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Poem by David Macbeth Moir


Hawthornden


STRANGER! gaze round thee on a woodland scene
Of fairy loveliness, all unsurpassed.
In gulfy amphitheatre the boughs
Of many-foliaged stems engird thy path
With emerald gloom; the shelving, steepy banks,
With eglantine and hawthorn blossomed oer,
And a flush undergrowth of primroses,
Lychnes, and daffodils, and harebells blue,
Of summers liberal bounty mutely tell.
From frowning rocks piled up precipitous,
With scanty footing topples the huge oak,
Tossing his arms abroad; and, fixed in clefts,
Where gleams at intervals a patch of sward,
The hazel throws his silvery branches down,
Fringing with grace the dark-brown battlements.
Look up, and lo! oer all, yon castled cliff,
Its roof is lichened oer, purple and green,
And blends its gray walls with coeval trees:
There Jonson sate in Drummonds classic shade:
The mazy stream beneath is Roslins Esk,
And what thou lookest on is Hawthornden!

  Firm is the mansions basement on the rock:
Beneath there yawns a many-chambered cave,
With dormitory, and hollow well, and rooms
Scooped by the hands of men. From its slant mouth,
Bramble-oergrown, facing the river bed,
Through Scotlands troublous times, in days of Eld,
When Tyranny held rule, oft have the brave,
Who dared not show themselves in open day,
Seen the red sunset on yon high tree-tops,
As twilight with blue darkness filled the glen;
Or with lone taper, in its pitchy womb,
Biding their time, around Dalwolsey sate,
And mourned the rust that dimmed each patriot sword.

  Nor pass unmarked that bough-embosomed nook
Beside thee,in the rock a cool recess,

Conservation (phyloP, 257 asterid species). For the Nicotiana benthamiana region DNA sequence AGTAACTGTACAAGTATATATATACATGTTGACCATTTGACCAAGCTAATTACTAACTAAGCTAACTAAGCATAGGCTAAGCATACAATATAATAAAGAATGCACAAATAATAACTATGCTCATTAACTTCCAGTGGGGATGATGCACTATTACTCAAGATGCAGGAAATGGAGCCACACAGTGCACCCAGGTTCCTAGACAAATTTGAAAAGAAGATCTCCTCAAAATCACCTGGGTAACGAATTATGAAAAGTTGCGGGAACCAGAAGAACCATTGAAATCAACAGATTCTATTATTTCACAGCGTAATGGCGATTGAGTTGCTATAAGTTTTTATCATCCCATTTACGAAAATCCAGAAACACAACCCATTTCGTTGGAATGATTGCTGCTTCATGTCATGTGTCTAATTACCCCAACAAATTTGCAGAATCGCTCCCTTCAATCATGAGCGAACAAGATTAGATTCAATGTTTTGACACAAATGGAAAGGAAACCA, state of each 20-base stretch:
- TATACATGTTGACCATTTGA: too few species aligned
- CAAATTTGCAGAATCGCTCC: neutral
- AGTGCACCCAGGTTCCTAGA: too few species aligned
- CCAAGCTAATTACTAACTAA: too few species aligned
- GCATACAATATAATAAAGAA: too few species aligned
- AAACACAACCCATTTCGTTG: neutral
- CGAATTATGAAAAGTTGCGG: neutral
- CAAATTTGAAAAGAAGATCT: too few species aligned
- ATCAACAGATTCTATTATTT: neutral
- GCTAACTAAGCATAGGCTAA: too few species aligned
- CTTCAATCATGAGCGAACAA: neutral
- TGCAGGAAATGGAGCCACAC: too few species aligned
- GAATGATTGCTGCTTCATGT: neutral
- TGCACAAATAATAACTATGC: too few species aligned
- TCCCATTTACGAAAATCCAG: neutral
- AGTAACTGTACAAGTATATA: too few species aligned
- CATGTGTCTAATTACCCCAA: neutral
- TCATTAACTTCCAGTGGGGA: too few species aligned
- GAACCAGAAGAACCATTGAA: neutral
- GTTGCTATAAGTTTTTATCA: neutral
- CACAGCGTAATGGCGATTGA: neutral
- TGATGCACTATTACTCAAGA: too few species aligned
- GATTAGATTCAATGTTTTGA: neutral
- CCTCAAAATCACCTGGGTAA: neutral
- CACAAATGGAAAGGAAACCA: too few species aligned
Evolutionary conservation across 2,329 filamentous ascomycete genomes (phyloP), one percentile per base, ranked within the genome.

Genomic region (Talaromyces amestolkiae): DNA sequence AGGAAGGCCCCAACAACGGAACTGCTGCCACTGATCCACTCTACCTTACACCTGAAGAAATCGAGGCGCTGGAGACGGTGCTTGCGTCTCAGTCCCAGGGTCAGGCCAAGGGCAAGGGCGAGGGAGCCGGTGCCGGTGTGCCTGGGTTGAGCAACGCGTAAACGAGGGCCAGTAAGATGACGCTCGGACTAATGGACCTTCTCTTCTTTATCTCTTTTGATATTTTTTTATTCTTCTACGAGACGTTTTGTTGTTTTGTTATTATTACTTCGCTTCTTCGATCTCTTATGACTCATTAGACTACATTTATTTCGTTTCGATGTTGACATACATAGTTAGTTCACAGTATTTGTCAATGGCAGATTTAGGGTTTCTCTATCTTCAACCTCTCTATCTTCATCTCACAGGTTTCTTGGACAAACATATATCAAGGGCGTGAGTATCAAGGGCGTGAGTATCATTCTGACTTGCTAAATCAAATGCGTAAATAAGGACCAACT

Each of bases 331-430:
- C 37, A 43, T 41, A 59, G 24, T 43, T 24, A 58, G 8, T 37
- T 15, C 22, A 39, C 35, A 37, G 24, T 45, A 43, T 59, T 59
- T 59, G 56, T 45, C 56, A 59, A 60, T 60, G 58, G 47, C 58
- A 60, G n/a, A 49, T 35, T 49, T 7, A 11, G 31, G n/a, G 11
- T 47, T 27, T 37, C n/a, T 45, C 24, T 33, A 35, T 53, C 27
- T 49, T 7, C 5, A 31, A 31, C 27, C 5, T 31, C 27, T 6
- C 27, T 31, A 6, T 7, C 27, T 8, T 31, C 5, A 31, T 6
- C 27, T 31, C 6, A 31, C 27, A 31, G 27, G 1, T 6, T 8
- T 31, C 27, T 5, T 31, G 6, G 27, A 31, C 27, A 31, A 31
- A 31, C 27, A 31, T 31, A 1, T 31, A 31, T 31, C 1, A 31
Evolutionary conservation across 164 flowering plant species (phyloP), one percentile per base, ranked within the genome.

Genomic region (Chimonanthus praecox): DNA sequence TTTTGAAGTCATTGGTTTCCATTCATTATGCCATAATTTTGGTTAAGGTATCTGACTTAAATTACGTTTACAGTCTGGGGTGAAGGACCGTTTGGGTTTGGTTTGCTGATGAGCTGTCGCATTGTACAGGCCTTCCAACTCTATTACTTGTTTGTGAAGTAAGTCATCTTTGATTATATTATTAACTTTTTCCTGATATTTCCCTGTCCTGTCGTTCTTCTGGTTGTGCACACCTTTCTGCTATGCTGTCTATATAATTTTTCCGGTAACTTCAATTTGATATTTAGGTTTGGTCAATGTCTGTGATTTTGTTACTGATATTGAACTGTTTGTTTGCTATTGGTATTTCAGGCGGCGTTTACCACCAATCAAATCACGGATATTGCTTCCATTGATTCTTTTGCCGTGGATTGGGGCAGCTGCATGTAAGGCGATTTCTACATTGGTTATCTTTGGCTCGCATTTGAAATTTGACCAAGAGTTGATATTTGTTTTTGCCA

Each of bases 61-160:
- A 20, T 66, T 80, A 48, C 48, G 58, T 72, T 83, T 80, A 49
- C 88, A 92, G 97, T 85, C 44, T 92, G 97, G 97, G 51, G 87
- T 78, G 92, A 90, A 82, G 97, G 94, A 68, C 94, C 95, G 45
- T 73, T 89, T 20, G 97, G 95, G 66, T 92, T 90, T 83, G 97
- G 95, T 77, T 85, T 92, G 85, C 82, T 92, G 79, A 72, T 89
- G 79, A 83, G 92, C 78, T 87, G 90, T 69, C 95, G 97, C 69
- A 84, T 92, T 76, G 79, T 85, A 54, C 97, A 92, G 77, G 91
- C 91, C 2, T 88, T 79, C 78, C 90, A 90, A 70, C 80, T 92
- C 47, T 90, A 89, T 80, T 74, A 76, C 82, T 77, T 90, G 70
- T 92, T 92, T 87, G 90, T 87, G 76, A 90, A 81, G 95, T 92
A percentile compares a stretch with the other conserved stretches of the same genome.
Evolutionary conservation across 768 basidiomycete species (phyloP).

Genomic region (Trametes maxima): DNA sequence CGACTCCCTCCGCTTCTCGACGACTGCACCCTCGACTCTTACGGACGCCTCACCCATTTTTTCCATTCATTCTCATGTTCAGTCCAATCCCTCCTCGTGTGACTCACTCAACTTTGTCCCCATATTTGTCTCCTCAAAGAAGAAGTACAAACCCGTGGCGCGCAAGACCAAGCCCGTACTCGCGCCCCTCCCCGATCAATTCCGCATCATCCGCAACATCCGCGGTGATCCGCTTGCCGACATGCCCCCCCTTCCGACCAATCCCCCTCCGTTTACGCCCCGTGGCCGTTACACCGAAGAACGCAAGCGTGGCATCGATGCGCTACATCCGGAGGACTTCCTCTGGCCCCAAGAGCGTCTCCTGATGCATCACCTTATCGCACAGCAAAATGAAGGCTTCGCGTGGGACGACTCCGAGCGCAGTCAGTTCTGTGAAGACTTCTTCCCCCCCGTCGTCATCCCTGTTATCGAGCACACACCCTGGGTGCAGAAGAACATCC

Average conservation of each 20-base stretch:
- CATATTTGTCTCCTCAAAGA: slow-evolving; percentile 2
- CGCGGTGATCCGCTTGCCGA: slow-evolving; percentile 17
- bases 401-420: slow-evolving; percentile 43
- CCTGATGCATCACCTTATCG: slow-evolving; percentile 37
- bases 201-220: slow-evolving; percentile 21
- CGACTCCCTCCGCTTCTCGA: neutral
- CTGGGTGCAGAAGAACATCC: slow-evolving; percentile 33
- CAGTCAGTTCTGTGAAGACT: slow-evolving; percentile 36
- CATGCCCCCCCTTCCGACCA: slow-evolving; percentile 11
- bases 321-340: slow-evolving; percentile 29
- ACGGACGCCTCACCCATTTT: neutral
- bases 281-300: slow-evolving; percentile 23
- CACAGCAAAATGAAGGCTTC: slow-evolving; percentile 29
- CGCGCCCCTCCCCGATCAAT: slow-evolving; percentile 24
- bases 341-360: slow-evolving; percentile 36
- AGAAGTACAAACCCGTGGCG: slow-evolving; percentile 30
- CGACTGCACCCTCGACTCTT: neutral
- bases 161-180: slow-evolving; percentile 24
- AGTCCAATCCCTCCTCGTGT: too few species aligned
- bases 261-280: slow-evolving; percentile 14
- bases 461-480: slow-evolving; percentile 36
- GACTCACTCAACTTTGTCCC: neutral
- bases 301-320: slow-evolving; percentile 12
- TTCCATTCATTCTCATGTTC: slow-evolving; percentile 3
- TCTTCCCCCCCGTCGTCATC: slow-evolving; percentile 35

Christened immortally The Cypress Grove,
By him who pondered there. T was to that spot,
So sad, yet lovely in its solitude,
That Drummond, the historian and the bard,
The noble and enlightened, from the world
Withdrew to wisdom, and the holy lore,
At night, at noon, in tempest or in calm,
Which Nature teaches,for, a wounded deer,
Early he left the herd, and strayed alone:
While dreaming lovely dreams, in buoyant youth,
Even mid the splendors of unclouded noon,
Had fallen the sudden shadow on his heart,
That lived but in another, whom Death took,
Blighting his fond affections in their spring.

  Through years of calm and bright philosophy,
Making this earth a type of Paradise,
He sojourned mid these lone and lovely scenes,	
Lone, listening from afar the murmurous din
Of Lifes loud bustle; as an eremite,
In sylvan haunt remote, when housed the bees,
And silent all except the nightingale,
Whom fitful song awakes, at eve may hear,
Dream-like, the boom of the far-distant sea:
And in that cave he strung and struck his lyre,
Waking such passionate tones to love and Heaven,
That from her favorite haunt, the sunny South,
From Arno and Vaucluse, the Muse took wing,
And fixed her dwelling-place on Celtic shores.



David Macbeth Moir


David Macbeth Moir's other poems:
  1. An Evening Sketch
  2. Kelburn Castle
  3. Thomsons Birthplace
  4. Langside
  5. Lines Written in the Isle of Bute


Poems of the other poets with the same name:

  • William McGonagall Hawthornden ("In all fair Scotland theres no spot within my ken")
  • Lydia Sigourney Hawthornden ("THOUGH Scotia hath a thousand scenes")

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